PRIME TIME: Children's Time on Sunday morning
Pastor Rob Kopp had to be away on church business all day Friday and Saturday, Feb. 24-25, so asked me to preach that Sunday. It's OK; if memory serves, I've been a UMC lay speaker since ’87 (as had my wife Elaine). The sermon itself was more challenging than some, dealing with integrating faith with the findings of science from ancient times to today's cosmological insights, and with the probable existence of a transcendent realm "outside" of our physical universe.
But something new has come to many congregations in the last few decades: "Children's Time." Often, preachers tie their conversation with kids closely to the scriptural readings for the day, or into the sermon topic. Also, they often bring physical objects as attention getters. I know of no easy or even desirable way to get kids thinking about the Transcendent, but, as an emeritus BSU biology prof, I know of and have access to good physical objects: bones from the biology department's vertebrate collection.
They helped us do a little science.
First, we looked at BSCVC 920, a buck white-tail skull someone found in the fall in this area, but without specific locality data. (We like to have those data with as many specimens as possible.)
How do we know it was found in the fall? Mature antlers still attached. Then, we discussed deer antlers versus the horns of other hoofed mammals.
The bones of 920's muzzle and its premolars were missing, and all of the hide, flesh, and lower jaw were gone. Nice, fairly symmetrical, typical white-tail rack, nine-pointer. Judging from its molars' wear, a fairly young but mature buck. I asked how long they thought it might have been lying there in the woods.
More like three weeks to a few months. Why? There's not a tooth mark on it. Antlers and other bones are major sources of calcium for rodents, foxes, skunks and whatnot, including other deer.
There'd probably have been little left in three years.
Next, noting that mule deer sometimes wander into Minnesota's western counties from North Dakota, we wondered how would a mule deer buck's antlers be different. No adult mule deer rack available, so check a field guide: white-tails typically have a main beam that sweeps up and forward, with one to several tines branching up from it. Mule deer antlers are bifurcate; they fork, and then each fork forks.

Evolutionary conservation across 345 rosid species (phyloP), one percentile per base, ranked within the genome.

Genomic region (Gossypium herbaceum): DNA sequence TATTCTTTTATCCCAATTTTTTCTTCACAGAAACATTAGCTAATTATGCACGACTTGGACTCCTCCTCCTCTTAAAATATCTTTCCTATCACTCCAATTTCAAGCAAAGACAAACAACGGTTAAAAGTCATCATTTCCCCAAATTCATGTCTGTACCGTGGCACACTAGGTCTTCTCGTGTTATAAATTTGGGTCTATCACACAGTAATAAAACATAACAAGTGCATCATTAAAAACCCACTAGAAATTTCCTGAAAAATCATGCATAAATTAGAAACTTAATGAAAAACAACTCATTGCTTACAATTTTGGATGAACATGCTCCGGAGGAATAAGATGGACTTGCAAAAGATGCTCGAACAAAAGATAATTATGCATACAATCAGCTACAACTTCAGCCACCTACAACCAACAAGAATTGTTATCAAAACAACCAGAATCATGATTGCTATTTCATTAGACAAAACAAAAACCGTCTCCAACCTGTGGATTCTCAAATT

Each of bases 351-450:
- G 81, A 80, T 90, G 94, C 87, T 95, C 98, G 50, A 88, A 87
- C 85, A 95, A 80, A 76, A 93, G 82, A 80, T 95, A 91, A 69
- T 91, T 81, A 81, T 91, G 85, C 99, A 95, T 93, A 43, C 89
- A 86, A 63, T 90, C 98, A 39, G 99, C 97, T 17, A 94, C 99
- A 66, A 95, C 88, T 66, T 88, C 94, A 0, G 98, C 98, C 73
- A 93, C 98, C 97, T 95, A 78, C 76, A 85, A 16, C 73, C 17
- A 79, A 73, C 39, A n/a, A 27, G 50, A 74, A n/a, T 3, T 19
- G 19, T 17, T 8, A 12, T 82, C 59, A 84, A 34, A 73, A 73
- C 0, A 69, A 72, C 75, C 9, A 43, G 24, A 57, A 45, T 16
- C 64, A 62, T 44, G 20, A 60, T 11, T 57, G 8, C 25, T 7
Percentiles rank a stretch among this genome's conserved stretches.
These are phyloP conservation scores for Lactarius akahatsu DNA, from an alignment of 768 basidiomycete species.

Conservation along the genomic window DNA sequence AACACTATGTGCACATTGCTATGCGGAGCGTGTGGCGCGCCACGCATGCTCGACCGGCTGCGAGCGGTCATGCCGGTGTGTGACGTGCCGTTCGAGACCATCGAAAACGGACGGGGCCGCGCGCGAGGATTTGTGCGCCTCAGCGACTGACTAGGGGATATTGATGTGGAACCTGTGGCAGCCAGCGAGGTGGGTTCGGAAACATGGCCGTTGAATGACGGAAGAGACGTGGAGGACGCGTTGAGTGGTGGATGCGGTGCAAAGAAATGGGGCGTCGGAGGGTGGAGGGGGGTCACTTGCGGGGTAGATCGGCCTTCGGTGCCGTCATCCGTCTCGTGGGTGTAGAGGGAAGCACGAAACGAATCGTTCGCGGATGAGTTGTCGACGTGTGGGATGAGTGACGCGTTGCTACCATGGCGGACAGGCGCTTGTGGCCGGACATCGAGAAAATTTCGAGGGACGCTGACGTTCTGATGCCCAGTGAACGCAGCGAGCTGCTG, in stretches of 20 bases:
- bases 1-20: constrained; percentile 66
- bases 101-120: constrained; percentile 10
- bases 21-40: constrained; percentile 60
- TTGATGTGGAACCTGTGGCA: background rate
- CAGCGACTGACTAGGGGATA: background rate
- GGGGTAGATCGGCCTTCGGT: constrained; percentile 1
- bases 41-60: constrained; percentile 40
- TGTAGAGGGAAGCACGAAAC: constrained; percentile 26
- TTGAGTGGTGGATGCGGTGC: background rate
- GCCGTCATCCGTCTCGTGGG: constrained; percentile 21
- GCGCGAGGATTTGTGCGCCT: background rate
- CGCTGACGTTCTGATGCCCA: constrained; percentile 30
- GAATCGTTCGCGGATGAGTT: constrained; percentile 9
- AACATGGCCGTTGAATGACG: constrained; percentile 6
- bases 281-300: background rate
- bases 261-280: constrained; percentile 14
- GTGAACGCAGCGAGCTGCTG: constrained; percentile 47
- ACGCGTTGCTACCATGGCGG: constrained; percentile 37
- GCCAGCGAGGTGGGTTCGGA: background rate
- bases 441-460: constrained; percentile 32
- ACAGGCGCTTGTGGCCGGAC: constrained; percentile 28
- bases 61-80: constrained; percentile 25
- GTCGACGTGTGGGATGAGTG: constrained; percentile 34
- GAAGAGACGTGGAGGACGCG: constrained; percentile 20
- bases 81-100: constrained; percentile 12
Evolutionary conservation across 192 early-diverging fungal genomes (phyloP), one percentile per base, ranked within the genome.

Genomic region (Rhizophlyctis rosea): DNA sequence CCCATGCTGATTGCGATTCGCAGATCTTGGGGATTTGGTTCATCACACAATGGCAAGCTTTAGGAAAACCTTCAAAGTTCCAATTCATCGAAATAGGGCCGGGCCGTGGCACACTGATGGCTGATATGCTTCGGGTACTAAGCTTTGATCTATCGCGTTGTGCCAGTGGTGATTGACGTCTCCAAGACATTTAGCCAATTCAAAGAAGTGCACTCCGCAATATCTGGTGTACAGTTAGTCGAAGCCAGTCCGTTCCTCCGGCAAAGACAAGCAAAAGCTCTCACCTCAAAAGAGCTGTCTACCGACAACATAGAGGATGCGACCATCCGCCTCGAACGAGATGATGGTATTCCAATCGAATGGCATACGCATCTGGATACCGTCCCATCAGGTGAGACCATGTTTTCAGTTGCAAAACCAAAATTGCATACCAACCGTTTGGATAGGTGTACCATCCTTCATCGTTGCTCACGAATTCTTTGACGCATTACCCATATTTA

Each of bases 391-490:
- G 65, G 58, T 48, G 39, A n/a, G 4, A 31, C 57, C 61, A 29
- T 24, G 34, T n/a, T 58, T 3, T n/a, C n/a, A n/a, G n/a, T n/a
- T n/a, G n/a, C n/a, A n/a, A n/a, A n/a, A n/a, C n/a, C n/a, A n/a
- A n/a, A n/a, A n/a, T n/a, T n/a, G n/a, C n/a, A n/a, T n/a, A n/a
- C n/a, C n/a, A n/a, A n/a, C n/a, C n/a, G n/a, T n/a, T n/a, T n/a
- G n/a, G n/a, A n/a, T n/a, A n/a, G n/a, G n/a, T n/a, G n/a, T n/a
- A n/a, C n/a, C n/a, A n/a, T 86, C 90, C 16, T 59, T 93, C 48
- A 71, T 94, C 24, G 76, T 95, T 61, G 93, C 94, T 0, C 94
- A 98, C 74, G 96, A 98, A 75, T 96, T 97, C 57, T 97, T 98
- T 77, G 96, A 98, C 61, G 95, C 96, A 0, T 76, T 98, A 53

Next BSCVC 1300, a white-tail doe, no older than the buck, its milk premolars well worn, and adult premolars just beginning to push them out. No locality or other data. Actually, BSCVC reserves the number 1300 for many specimens of mammals and birds that lack useful data, but are still fine for teaching purposes. As is normal, this doe has no antlers.
Well, what if a mammalogist from BSU, MSU Moorhead, St. John's University, NDSU, UND, UM-Crookston, or one of our students home for a holiday finds a doe skull in a Red River Valley county. Is it a white-tail or a mule deer?
From about 1975-80, I examined specimens at many Minnesota and North Dakota colleges and universities for a book, published in 1982, “The mammals of Minnesota.” Such books typically have taxonomic keys to help readers identify specimens. The keys are usually dichotomous: i.e., they comprise "either or" couplets. For instance, the couplet after 22 might be: "23a. tail more than 30% of total length—cougar; 23b. tail less than 20% of total length—24." Then couplet 24 will separate bobcat from lynx. I did two keys, one for study skins or whole specimens, one for skulls.
So, how do we separate doe white-tail skulls from doe mule deer skulls? There may be many average ratios of skull measurements that would help, but there may also be lots of individual variation, making that approach difficult. Is there a simple consistent difference? I had a mule deer doe skull someone had given me. No memory who, or where it's from. It was probably at least three or four years old when it died.
Several state and regional books have dichotomous keys separating mule deer and white-tail skulls, but none mention a difference that I found. Various deer have a lacrimal gland that sits in a pit in front of the eye socket. We looked at that pit in the two doe skulls. It's much deeper in the mule deer doe, and I've found that consistently so at all the collections I've visited. That's a discovery made independently, one nobody else, to my knowledge, had published. I've not yet heard from the Nobel committee.
Other mammalogists, however, were aware of it. Someone, in 1980, before the book came out, brought BSU a skull. It was about white-tail or mule deer size, but somehow different. Took it to the Bell Museum. Elmer Birney, who later died much too young, was mammal curator there. Elmer immediately looked at those lacrimal pits. Probably an exotic deer that had escaped from captivity, I left the skull for the Bell.
My prayer for the kids was that they be alert to God's natural world. You learn interesting stuff, and life is richer that way.